Looking Back: 400 Scioto Street


The magnificent house at 400 Scioto Street was built in 1847 by Thomas M. Gwynne. Originally, the house was built on a 10-acre lot.

Thomas M. Gwynne was the son of Thomas Gwynne who came to Urbana before 1808. Thomas M. Gwynne and his father were prominent businessmen in Urbana. It is likely the elder Gwynne had earlier purchased the land on which the house was built. It is a Gothic Revival house designed by Andrew Jackson Downing. It consists of 2-foot-thick brick walls and 10 round chimneys of the English style. The center hall has wainscoting of black walnut, cherry and butternut and a Gothic center arch. It has solid ash floors with some rooms banded with black walnut. The mantles are of Italian marble and doors have silvered mirrored door knobs.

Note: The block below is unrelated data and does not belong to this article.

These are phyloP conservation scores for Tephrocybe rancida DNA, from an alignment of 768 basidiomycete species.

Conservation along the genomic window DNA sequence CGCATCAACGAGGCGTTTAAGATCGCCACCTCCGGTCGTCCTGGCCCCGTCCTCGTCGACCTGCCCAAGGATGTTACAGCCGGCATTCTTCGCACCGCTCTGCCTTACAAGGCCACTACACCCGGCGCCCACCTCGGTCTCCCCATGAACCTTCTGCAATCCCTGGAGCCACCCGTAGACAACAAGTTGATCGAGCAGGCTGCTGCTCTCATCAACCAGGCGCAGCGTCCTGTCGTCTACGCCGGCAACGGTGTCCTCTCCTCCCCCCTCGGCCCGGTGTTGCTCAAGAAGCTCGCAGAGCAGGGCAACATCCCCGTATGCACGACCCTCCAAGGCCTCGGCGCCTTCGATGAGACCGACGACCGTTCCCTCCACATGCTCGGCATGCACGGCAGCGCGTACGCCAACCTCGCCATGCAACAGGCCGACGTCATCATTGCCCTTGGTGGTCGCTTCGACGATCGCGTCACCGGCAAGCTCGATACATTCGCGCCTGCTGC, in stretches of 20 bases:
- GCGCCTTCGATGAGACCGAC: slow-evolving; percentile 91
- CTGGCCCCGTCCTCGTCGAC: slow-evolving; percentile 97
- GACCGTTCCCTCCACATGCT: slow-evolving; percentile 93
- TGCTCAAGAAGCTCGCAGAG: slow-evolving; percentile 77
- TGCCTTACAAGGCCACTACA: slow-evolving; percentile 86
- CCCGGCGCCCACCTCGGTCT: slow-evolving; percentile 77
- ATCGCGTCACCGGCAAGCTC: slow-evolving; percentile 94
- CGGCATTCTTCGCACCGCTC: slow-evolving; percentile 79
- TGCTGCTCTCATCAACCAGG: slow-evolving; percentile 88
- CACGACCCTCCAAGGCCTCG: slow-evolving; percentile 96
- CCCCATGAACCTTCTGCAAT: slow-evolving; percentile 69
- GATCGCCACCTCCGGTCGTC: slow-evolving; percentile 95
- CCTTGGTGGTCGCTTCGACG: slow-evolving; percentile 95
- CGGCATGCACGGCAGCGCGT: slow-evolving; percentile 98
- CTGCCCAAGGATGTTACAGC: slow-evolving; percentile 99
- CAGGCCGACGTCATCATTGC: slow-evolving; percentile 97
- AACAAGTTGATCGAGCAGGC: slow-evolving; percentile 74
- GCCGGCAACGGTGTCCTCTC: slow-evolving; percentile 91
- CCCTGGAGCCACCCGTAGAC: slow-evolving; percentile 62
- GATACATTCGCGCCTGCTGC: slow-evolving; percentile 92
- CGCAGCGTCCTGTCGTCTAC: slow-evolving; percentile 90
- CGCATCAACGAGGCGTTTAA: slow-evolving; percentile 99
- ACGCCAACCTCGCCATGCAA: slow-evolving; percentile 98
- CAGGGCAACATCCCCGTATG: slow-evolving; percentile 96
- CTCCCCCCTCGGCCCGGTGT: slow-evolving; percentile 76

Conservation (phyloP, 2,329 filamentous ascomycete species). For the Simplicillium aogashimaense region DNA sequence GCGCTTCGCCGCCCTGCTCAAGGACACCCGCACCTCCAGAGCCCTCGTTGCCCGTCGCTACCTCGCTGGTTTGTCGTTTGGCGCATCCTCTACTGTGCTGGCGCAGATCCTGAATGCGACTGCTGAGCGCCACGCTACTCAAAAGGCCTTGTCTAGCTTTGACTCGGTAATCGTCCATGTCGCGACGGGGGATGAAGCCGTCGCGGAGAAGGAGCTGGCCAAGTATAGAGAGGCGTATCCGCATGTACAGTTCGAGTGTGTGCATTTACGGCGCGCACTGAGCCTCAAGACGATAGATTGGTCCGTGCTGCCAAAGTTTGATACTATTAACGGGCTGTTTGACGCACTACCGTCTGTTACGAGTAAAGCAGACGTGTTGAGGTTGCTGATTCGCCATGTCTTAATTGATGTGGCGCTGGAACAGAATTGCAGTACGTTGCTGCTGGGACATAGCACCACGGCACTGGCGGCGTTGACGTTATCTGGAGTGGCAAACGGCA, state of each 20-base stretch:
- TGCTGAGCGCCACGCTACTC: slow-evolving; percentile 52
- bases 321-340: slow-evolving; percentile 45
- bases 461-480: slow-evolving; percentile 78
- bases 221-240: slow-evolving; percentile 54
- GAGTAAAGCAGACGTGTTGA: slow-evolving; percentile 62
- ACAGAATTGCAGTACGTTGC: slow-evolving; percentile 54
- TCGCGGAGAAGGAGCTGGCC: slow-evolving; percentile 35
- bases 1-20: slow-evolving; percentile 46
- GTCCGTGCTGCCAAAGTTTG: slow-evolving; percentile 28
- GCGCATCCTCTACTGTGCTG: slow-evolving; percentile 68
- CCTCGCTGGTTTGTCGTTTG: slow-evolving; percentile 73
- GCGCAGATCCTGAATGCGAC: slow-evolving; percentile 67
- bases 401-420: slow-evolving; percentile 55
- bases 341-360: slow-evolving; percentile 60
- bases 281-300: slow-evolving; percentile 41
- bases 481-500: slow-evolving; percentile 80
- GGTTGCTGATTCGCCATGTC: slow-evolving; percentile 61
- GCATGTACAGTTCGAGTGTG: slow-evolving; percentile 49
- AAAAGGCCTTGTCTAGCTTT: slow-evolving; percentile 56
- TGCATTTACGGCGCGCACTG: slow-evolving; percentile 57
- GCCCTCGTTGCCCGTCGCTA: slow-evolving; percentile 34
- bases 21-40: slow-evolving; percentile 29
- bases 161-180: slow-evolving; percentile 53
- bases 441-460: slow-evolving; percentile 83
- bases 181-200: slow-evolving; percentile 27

Thomas M. Gwynne lived in the house for years before selling it to Griffin Ellis, a former partner with Thomas M. Gwynne in a clothing store in Urbana. The Ellis family sold the house to Lemuel Weaver about 1868. Lemuel Weaver lived there for years followed by his son George A. Weaver who lived there until his death in 1912. The house remained in the Weaver family until it was purchased by Mr. & Mrs. Robert M. Humphreys in 1939.


The Champaign County Historical Museum is a not-for-profit organization that depends upon donations and dues to preserve, protect, archive and display the artifacts that tell the Champaign County story. The free public museum located at 809 E. Lawn Ave., Urbana, is open to the public Tuesday through Friday from 10 a.m. to 4 p.m. and Saturday 10 a.m. to 2 p.m.

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